7 Book Settings You Can Actually Visit
From beloved children's novels like Ramona Quimby Age 8 and Misty of Chincoteague to Stephen King's terrorizing thrillers, these stories were all inspired by real locations. Visit the scenes that inspired these best-selling books and bring the characters to life.
Misty of Chincoteague, by Marguerite Henry
Ramona Quimby Series, by Beverly Cleary
The books in Beverly Cleary's beloved Ramona Quimby series were all set in Portland, Oregon on Klickitat Street. The city has a sculpture garden in Grant Park with life-sized bronze statues of Ramona, Henry Huggins, and Henry's dog Ribsy, along with a map outlining where events in the books occurred.
Wild, by Cheryl Strayed
One of Cheryl Strayed's stops on her hike through Oregon along the Pacific Coast Trail is Crater Lake National Park–also featured in the film adaptation starring Reese Witherspoon. Strayed's trek also took her to quaint Ashland, Oregon where shots for the movie were filmed in the downtown plaza, post office, and restaurants. Strayed concludes her grueling journey in Cascade Locks in the Columbia River Gorge with a well-deserved ice cream cone at popular East Wind Drive-In, less than a mile from the Bridge of Gods.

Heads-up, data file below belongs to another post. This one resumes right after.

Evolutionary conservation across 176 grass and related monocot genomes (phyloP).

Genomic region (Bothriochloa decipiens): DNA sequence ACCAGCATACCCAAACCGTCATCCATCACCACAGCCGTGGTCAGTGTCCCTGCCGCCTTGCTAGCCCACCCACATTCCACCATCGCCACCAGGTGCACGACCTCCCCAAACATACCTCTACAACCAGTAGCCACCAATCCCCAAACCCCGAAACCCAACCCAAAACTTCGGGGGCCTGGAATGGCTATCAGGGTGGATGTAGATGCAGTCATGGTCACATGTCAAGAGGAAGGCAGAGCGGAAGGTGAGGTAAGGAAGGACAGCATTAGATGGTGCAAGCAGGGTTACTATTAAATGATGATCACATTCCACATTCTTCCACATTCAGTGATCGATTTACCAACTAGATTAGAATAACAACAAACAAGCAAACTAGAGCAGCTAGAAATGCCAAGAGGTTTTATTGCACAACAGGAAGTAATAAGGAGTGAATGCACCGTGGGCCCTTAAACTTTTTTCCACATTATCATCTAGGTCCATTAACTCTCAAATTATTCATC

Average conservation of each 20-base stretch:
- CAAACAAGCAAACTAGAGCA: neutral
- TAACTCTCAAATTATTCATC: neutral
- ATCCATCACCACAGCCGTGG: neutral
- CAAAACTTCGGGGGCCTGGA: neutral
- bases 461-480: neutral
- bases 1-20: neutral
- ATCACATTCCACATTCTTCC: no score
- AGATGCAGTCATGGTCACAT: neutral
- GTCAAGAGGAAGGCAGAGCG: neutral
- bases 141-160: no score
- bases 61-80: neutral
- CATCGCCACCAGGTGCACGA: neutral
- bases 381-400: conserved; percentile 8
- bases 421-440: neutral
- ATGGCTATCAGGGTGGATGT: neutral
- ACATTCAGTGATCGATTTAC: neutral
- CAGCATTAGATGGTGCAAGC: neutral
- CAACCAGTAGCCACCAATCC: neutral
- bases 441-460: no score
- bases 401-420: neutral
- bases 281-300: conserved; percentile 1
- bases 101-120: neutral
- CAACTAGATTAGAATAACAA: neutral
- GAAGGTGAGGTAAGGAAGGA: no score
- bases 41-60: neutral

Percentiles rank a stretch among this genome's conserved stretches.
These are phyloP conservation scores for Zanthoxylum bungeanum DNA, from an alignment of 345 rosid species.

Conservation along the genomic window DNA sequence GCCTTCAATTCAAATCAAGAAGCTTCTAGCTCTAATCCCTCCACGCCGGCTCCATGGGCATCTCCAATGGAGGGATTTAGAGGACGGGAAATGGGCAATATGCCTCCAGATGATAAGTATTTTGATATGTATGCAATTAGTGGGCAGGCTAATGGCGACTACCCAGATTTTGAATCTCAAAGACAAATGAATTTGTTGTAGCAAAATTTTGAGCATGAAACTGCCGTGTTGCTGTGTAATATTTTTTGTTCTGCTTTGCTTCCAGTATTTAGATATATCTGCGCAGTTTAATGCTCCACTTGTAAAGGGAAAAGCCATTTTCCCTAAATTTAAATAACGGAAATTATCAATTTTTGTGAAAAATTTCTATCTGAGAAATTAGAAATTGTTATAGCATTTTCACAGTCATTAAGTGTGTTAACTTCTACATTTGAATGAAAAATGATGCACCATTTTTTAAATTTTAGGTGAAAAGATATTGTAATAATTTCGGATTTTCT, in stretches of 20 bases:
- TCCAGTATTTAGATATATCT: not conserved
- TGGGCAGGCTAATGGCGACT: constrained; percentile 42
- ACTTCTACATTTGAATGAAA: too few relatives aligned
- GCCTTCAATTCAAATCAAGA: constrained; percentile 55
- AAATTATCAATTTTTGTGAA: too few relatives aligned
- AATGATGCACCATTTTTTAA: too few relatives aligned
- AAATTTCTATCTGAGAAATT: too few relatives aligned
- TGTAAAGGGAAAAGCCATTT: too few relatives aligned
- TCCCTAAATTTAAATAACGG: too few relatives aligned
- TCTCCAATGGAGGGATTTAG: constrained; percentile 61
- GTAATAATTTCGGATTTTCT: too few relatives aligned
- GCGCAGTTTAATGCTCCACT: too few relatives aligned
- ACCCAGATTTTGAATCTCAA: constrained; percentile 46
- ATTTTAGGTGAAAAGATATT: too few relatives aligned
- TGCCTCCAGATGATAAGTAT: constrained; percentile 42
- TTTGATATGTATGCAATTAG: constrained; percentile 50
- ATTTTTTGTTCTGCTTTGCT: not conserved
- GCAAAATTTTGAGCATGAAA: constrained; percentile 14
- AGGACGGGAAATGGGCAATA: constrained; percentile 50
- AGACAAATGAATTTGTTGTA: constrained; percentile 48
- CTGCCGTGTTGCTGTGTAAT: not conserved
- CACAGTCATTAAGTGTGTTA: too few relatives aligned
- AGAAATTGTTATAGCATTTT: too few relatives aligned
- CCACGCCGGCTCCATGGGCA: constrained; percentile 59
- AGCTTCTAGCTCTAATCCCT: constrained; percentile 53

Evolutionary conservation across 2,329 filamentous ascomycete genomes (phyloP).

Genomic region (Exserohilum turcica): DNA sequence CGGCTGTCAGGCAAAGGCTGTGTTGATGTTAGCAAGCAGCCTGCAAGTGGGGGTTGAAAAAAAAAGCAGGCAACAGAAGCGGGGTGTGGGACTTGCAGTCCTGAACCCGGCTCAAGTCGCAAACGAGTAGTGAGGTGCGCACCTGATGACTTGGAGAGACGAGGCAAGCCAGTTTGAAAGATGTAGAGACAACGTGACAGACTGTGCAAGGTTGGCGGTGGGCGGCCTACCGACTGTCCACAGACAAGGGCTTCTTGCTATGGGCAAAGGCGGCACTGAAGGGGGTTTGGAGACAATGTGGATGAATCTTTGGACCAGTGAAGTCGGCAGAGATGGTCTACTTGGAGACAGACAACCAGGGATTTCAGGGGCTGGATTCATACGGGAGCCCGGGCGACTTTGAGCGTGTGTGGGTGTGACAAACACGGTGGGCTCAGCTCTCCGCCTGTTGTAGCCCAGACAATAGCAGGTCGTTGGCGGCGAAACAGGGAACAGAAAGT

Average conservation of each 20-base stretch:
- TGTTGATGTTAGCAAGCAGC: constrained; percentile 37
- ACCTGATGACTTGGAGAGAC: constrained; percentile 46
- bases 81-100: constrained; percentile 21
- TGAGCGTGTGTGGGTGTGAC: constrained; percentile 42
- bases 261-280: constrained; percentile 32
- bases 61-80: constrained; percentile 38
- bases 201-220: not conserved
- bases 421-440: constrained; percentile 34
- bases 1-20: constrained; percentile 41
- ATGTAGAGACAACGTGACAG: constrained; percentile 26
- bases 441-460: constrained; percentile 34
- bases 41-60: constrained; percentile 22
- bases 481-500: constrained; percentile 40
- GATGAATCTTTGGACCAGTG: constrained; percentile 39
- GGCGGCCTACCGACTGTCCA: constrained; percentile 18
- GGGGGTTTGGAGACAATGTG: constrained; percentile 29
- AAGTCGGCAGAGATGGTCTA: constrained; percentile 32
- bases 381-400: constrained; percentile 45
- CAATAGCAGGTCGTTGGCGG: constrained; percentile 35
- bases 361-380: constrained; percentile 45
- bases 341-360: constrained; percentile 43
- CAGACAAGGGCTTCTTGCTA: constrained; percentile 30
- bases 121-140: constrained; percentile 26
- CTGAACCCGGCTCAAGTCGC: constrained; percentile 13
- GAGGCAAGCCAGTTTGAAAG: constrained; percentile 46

The Fault in Our Stars, by John Green.
One of the most pivotal scenes in this New York Times Bestseller and young adult favorite took place at the Funky Bones art installation in 100 Acres: Art and Nature Park at the Indianapolis Museum of Art. Author John Green lives in Indy.
Anne of Green Gables, by Lucy Maud Montgomery
Perhaps Canada's most loved fictional character, adventurous orphan Anne Shirley of Green Gables, still enchants and inspires today. Lucy Maud Montgomery may have written her novel in 1908 but there are Anne-related attractions all around Prince Edward Island today including Green Gables Heritage Place and Avonlea Village, a recreation of the fictitious village from the book.
The Shining, by Stephen King
The Stanley Hotel in Estes Park, Colorado was the inspiration for the Overlook Hotel in Stephen King's ominous 1977 best-selling novel. King and his wife stayed the night in room 217, but in the film it's room 237.
Cannery Row, by John Steinbeck
Pulitzer Prize-winning author John Steinbeck documented the immigrant experiences of cannery workers and fishermen in Cannery Row. Although there are no more canneries here, the architecture remains. There's a Cannery Row Monument, commissioned and installed in 2014. that commemorates the colorful characters who inspired the novel. Ed Ricketts was the inspiration for the character of “Doc” in the novel and is considered to be a grandfather of modern marine biology. He and Steinbeck were close friends and the bust of Ed Ricketts on Cannery Row is placed on the exact spot where he was hit by a train and killed in 1948 when his Buick stalled on the tracks.